This section is from the book "The Steward's Handbook And Guide To Party Catering", by Jessup Whitehead. Also available from Amazon: Larousse Gastronomique.
An extra supply of kosher meat is required at the Passover season, and the Jewish butchers' shops look like our butchers' shops at Christmas.
The man who kills the animals is called a shochet,' he puts his seal on every animal that is kosher (pure), but if the least spot or blemish is discovered - although it does not in the least detract from the quality of the meat - the official seal is withheld, and the "unclean" articles must be consumed by Gentiles. As is known generally, the Jews are forbidden to use the blood of any meat, and very particular methods are employed at the slaughtering of kosher animals to prevent any blood remaining in the carcase. Shell-fish were once forbidden to the Jews; pork is forbidden alike to Jew and Mohammedan.
Beef soup with vegetables and motsa balls, like quenelles, noques, or klose. Made or 4 lbs. beef and a shin bone and calf's foot, carrots, turnips, celery, fried onions, sweet herbs, pepper, salt, simmered 8 hours, strained, freed from fat.
Served cold. Sliced onions are simmered till done in water, with butter, pepper and salt, pieces of fish on top of the onions, covered and stewed till done. Liquor strained off, juice of 2 lemons, and 3 beaten yolks mixed in, and heated till thickened custard-like without quite boiling; poured over the fish in a dish; parsley.
One of the great delicacies of the Jewish festival season is fried fish. Where thejewish community is sufficiently numerous to support a fried fish shop but little fish is cooked in private houses, but these shops supply all, making a specialty of the trade of frying, like the Roman fry-shops or the Parisian rotisseries, or meat roasters for the public. One such shop in Middlesex street, London, has been established over 200years. Salmon, halibut and soles are the kinds of fish preferred, and enormous quantities are sold. From these fry-shops the cooked fish is sent to the residences of the wealthy Jews, and not only that, but to the hospitals for Jewish patients and to the prisons for Jewish delinquents.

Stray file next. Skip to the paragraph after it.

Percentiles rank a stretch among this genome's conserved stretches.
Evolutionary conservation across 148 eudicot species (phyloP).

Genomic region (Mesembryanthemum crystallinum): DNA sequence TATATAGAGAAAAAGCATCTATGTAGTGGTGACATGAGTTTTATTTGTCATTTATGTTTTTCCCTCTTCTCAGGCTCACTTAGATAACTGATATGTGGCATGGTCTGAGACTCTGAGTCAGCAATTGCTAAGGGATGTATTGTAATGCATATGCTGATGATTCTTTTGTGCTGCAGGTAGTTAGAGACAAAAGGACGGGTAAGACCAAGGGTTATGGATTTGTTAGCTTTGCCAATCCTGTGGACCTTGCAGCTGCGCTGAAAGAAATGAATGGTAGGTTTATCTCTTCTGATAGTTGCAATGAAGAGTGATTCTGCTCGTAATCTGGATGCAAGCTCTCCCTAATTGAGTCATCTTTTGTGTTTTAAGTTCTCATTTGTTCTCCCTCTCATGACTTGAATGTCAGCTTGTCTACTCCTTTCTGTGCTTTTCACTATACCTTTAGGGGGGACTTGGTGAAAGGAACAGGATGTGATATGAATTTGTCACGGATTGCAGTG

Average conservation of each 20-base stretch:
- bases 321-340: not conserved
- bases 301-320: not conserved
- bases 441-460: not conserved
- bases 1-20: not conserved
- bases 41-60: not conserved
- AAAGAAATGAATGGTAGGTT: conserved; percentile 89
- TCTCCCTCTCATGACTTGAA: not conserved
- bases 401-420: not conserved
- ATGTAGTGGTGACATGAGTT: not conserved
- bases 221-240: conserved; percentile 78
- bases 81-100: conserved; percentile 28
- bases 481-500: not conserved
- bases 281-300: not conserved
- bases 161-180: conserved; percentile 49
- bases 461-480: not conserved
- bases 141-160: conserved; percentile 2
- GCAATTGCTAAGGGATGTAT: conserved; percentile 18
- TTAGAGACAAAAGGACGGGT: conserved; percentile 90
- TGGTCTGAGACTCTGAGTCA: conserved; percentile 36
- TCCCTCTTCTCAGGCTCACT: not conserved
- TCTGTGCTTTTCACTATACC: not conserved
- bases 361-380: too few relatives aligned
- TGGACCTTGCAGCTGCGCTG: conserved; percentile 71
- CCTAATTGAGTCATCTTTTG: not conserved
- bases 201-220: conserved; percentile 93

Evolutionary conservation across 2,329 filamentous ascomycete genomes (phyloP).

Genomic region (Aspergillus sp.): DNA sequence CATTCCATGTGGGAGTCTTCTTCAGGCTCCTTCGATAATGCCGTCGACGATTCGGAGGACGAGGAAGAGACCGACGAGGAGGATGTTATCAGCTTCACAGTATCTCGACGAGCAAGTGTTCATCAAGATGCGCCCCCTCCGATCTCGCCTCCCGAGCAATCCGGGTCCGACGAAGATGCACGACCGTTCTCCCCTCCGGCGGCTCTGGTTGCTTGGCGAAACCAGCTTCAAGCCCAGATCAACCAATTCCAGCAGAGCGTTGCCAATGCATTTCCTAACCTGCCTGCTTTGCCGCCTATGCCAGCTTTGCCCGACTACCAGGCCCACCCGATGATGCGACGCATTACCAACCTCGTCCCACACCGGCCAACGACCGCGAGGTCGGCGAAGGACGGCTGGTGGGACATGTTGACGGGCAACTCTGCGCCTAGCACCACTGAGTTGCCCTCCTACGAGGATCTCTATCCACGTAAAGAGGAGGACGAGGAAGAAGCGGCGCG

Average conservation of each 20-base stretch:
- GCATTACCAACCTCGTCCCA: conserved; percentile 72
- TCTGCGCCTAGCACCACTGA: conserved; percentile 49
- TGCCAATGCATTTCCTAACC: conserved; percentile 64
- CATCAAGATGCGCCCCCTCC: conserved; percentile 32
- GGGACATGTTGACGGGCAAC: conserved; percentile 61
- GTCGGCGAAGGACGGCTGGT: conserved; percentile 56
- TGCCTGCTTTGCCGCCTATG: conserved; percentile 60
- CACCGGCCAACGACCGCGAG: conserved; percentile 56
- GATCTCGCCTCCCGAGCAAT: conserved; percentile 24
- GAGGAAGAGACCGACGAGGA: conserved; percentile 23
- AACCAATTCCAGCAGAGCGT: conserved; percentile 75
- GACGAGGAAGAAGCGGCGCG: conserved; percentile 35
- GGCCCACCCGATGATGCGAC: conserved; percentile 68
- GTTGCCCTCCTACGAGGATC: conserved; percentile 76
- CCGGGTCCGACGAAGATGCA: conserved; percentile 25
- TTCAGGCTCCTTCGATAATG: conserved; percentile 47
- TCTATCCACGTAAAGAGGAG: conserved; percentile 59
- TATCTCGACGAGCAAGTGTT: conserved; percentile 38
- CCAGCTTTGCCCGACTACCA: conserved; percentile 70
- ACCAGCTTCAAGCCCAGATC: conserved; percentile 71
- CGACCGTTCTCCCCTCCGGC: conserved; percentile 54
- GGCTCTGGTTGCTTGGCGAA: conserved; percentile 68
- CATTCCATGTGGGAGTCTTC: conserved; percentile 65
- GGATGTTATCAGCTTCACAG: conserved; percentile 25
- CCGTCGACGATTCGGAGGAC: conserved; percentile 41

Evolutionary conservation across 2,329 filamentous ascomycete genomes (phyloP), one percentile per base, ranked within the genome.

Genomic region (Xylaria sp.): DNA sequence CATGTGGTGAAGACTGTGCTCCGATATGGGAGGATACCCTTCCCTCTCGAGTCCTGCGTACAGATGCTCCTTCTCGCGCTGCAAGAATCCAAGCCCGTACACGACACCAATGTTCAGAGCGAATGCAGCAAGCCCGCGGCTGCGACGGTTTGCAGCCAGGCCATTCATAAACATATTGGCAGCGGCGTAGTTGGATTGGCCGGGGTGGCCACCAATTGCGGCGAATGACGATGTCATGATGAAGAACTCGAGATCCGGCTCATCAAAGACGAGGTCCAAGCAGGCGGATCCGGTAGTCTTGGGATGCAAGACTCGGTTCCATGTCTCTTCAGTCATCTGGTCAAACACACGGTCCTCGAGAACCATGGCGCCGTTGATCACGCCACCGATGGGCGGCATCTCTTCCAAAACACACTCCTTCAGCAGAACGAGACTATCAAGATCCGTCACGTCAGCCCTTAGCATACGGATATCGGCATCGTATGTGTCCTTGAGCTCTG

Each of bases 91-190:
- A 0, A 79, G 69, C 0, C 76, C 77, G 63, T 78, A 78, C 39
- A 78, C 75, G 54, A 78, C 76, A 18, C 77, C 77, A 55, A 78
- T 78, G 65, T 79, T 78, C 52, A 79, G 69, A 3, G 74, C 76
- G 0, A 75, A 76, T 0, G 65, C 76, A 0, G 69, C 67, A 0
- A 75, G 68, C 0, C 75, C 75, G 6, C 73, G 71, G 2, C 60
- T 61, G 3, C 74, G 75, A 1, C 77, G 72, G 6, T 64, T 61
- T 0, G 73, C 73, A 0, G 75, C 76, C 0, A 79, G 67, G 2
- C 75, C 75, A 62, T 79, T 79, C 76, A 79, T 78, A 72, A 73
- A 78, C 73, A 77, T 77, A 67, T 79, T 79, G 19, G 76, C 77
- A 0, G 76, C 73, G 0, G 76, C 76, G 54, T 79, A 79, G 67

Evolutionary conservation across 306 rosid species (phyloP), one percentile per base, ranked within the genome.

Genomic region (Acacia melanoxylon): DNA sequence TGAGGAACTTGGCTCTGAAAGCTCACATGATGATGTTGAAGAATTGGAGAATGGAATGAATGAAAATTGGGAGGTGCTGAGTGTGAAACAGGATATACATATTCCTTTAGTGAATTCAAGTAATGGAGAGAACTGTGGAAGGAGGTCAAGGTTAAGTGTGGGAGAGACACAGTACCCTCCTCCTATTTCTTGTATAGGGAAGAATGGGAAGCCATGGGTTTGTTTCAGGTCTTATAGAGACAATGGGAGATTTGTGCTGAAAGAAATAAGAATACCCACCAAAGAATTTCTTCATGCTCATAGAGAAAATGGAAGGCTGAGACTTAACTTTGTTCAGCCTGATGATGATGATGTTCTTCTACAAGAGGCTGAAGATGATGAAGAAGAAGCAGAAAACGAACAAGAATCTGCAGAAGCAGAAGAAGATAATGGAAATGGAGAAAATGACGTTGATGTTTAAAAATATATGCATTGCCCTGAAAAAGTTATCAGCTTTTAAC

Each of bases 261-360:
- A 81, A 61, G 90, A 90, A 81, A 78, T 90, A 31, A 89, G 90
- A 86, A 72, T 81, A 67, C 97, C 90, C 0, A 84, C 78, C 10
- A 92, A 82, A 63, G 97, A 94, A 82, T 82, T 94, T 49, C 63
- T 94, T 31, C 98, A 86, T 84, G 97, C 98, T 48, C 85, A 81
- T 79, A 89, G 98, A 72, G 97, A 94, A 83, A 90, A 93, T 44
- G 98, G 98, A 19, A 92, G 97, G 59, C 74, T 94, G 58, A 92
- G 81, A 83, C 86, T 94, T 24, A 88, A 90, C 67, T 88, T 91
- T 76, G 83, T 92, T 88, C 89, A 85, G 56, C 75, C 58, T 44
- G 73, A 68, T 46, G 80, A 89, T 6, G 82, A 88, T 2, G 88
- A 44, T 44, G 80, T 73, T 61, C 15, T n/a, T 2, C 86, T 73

After being cut into pieces, the fish is dropped in a basinful of battered eggs, then coated with motsa meal made of crushed Passover cake and then fried in salad oil. This system of cooking in oil is not an original habit of the Jews. They carried it with them from Spain after the Inquisition. They seldom eat fried fish hot, they prefer it cold.
Is prepared by the Jewish butchers and can be bought of them. Is cooked by parboiling, then taking up, skimming the liquor and cooling it, and putting back the meat and gently steaming till quite tender; served with vegetables.